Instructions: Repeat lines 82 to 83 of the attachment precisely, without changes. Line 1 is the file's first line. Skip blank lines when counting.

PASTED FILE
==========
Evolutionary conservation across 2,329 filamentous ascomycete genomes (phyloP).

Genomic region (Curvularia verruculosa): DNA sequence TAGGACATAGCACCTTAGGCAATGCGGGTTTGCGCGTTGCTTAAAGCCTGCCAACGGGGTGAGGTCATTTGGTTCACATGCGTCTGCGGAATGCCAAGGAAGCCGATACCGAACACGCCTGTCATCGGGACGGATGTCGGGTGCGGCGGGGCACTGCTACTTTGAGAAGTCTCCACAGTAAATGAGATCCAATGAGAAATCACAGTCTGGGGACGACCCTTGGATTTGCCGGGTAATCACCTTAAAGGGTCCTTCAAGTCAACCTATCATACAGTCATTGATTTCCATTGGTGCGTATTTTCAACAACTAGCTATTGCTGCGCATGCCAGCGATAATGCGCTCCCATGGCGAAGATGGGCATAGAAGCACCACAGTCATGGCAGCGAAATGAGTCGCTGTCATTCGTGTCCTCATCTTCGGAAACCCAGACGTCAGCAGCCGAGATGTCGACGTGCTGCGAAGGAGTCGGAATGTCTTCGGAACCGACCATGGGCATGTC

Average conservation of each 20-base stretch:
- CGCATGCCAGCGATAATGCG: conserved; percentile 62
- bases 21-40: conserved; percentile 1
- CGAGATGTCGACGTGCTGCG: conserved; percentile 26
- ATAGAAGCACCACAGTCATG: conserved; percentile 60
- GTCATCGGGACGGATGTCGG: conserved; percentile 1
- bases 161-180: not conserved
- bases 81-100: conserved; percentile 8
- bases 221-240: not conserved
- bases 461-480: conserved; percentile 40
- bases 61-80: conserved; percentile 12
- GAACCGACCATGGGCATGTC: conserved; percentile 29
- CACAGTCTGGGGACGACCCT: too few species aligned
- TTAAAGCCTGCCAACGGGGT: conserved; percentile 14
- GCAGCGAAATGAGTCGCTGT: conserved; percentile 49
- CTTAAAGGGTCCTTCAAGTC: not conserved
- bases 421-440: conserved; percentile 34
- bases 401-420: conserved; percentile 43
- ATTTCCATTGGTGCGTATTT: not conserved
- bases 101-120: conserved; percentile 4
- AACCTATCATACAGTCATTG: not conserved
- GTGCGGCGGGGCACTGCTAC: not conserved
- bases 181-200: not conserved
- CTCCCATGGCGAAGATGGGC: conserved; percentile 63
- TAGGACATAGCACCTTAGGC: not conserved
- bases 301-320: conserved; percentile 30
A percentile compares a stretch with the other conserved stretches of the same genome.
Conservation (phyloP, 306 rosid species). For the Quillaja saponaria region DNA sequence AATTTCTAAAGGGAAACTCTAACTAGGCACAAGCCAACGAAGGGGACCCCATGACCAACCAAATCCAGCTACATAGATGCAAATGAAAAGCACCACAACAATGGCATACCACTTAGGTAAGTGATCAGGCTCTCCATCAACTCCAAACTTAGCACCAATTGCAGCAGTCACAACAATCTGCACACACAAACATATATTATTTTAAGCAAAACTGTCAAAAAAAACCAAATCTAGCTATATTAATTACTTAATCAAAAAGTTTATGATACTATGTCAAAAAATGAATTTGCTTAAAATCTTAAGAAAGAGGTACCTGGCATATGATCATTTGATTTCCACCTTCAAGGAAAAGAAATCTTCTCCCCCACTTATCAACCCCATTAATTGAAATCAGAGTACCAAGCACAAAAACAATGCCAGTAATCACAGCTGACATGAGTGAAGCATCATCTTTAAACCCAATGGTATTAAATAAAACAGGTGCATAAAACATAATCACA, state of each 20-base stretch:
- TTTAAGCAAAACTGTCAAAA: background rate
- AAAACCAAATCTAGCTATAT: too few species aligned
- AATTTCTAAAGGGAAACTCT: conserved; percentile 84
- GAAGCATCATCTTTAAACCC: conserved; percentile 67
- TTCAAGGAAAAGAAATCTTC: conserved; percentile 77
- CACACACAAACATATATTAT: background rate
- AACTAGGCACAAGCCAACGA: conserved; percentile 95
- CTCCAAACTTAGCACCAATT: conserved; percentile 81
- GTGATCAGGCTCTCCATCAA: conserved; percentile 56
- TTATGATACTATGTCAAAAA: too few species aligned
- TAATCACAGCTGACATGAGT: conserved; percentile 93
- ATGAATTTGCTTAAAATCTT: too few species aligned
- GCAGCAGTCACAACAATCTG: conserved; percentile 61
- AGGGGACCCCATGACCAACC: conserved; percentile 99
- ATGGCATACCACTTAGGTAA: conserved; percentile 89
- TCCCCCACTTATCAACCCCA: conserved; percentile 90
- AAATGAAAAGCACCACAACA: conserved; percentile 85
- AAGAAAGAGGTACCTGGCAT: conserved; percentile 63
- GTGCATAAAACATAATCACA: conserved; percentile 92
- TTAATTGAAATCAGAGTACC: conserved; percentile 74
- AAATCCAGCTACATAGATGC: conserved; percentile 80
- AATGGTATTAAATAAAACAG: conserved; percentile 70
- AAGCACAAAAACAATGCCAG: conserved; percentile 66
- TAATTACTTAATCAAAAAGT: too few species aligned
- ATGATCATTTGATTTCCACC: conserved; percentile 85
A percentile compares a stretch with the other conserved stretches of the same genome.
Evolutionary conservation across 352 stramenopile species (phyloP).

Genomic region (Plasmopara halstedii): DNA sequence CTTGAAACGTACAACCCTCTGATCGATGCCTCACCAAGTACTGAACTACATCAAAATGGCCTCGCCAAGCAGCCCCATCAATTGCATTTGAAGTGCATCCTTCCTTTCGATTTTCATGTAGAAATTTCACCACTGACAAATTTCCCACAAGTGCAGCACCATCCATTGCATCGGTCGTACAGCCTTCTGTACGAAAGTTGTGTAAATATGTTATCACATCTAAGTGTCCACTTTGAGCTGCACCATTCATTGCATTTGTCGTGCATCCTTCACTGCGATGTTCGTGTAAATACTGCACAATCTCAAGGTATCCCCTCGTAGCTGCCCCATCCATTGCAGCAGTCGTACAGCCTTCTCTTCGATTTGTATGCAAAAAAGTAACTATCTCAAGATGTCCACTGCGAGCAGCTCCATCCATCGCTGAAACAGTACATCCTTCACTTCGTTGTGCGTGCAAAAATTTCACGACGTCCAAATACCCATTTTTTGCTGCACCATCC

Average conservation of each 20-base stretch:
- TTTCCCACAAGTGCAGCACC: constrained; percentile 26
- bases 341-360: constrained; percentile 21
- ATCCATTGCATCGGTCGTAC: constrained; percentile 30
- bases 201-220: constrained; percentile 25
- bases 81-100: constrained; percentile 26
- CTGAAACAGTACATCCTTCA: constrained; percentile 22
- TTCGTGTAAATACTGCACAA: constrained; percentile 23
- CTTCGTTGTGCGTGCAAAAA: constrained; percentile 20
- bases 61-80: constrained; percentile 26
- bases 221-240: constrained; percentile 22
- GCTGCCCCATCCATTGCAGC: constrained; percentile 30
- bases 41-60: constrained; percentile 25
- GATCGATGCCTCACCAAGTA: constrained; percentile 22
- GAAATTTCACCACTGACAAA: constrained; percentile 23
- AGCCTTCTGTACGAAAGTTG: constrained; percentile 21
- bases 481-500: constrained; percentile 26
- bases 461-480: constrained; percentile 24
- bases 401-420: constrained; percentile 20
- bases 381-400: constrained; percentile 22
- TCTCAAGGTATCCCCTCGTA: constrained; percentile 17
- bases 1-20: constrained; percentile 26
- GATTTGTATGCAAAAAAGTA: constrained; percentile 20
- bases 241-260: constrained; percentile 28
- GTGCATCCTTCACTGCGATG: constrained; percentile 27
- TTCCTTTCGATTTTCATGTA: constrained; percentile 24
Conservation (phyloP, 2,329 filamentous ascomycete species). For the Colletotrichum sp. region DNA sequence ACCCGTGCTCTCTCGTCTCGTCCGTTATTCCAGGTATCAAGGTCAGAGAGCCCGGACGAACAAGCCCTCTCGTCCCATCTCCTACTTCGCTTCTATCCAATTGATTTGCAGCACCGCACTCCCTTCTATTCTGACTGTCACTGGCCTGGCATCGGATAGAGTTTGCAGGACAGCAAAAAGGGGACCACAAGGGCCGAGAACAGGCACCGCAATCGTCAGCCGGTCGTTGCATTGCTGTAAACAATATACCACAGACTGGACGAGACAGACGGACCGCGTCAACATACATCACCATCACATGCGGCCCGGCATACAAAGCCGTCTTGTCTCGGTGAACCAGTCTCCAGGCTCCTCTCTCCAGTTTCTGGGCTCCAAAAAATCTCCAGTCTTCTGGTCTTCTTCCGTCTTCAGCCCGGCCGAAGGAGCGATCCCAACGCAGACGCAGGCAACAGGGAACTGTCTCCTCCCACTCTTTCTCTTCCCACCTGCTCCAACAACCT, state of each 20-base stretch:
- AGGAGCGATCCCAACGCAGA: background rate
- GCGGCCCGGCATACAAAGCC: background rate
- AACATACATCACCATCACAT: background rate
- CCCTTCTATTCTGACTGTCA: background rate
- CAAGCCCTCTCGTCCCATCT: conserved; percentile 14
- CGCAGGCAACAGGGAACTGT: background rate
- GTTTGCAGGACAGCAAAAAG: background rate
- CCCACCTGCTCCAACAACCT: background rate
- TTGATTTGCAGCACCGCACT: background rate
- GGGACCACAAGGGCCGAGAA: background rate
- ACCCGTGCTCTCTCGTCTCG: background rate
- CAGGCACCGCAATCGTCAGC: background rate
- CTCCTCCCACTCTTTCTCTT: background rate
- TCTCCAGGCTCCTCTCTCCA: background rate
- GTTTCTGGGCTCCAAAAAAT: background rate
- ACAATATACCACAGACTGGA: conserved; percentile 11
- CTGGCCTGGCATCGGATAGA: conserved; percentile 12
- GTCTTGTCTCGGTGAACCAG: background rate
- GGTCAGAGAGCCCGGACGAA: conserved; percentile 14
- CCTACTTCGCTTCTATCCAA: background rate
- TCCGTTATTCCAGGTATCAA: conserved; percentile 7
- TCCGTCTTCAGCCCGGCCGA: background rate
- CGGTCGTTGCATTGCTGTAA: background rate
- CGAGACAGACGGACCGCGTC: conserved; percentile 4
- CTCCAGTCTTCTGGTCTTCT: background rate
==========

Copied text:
- bases 241-260: constrained; percentile 28
- GTGCATCCTTCACTGCGATG: constrained; percentile 27